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The US Supreme Court has upheld President Obama's Affordable Care Act, a short-term victory with long-term consequences for healthcare, the powers of Congress and the presidential campaign. On Reporter's Notebook, in another decision, the Court ruled that it’s okay to claim you've received medals for military service — even if that's not true.

Banner image: People start to gather in front of the US Supreme Court on June 28, 2012 in Washington, DC, awaiting its rule on the constitutionality of the sweeping healthcare law championed by President Barack Obama. Photo by Mark Wilson/Getty Images

Making News Supreme Court Decision on Healthcare Reform 7 MIN, 21 SEC

Chief Justice John Roberts joined the Supreme Court's four liberals against four conservatives today, upholding the Affordable Care Act that Republicans call "Obamacare." The President was very pleased.  Noam Levy is national healthcare reporter for the Tribune Company, including the Los Angeles Times.

Noam Levey, Los Angeles Times (@NoamLevey )

Main Topic Healthcare: The Law and the Politics 35 MIN, 24 SEC

The US Supreme Court has found the Affordable Care Act constitutional, a major victory for President Obama. The decision was written by Chief Justice John Roberts, who sided with four liberal colleagues against conservatives, splitting the court five to four. The "mandate" requiring all Americans to buy health insurance was upheld — but the majority called it a "tax" — and that gave Mitt Romney an opening. House Majority Leader Eric Cantor said today he'll introduce a bill to repeal the Affordable Care Act when Congress returns to Washington. We hear about today's opinion, and what it could mean for the availability of healthcare, the presidential campaign and the powers of Congress.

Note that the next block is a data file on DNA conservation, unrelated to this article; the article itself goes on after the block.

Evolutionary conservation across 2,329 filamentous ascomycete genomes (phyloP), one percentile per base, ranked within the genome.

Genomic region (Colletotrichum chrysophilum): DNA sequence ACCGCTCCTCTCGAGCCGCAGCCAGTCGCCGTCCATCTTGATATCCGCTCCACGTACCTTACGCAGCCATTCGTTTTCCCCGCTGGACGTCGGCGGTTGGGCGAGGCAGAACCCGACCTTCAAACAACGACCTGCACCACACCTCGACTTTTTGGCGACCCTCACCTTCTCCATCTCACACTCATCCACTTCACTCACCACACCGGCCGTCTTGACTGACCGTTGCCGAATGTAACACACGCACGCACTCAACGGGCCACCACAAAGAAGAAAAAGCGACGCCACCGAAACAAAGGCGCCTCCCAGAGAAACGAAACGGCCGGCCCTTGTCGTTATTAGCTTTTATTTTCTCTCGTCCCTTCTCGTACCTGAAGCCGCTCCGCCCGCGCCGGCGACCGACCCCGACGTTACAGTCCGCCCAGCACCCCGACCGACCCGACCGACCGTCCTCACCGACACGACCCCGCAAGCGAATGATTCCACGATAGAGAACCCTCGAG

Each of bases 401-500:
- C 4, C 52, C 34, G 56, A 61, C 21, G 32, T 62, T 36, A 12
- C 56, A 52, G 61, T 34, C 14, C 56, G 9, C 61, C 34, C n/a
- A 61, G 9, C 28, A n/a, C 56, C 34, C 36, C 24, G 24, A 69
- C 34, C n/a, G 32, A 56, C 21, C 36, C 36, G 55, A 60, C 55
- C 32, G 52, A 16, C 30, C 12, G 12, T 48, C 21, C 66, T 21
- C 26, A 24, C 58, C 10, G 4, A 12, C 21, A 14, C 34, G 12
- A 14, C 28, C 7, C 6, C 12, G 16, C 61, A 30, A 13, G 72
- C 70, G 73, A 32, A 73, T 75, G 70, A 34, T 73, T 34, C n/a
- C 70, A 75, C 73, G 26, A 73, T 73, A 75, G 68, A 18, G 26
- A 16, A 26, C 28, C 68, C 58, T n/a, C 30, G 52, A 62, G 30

Dahlia Lithwick, Slate (@dahlialithwick)
Randy Barnett, Georgetown Law School (@RandyEBarnett)
Geoffrey R. Stone, University of Chicago Law School
Theda Skocpol, Victor S. Thomas professor of government and sociology at Harvard and director of the Scholars Strategy Network
Rich Galen, Mullings.com (@richgalen)

Health Care Reform and American Politics

Theda Skocpol and Lawrence R. Jacobs

Reporter's Notebook Supreme Court Voids 'Stolen Honor' Law 7 MIN, 48 SEC

The First Amendment "protects the speech we detest as well as the speech we embrace." That's the reasoning in another decision handed down today. When Xavier Alvarez was a member of the Three Valleys Municipal Water in eastern Los Angeles County, he claimed he was a former Marine and recipient of the Medal of Honor.  In fact he had never served in the military. He was charged and pled guilty to violating a federal law called the Stolen Valor Act. But his lawyers appealed. Jonathan Turley is the Shapiro Professor of Public Interest Law at George Washington University.

Jonathan Turley, George Washington University (@jonathanturley)

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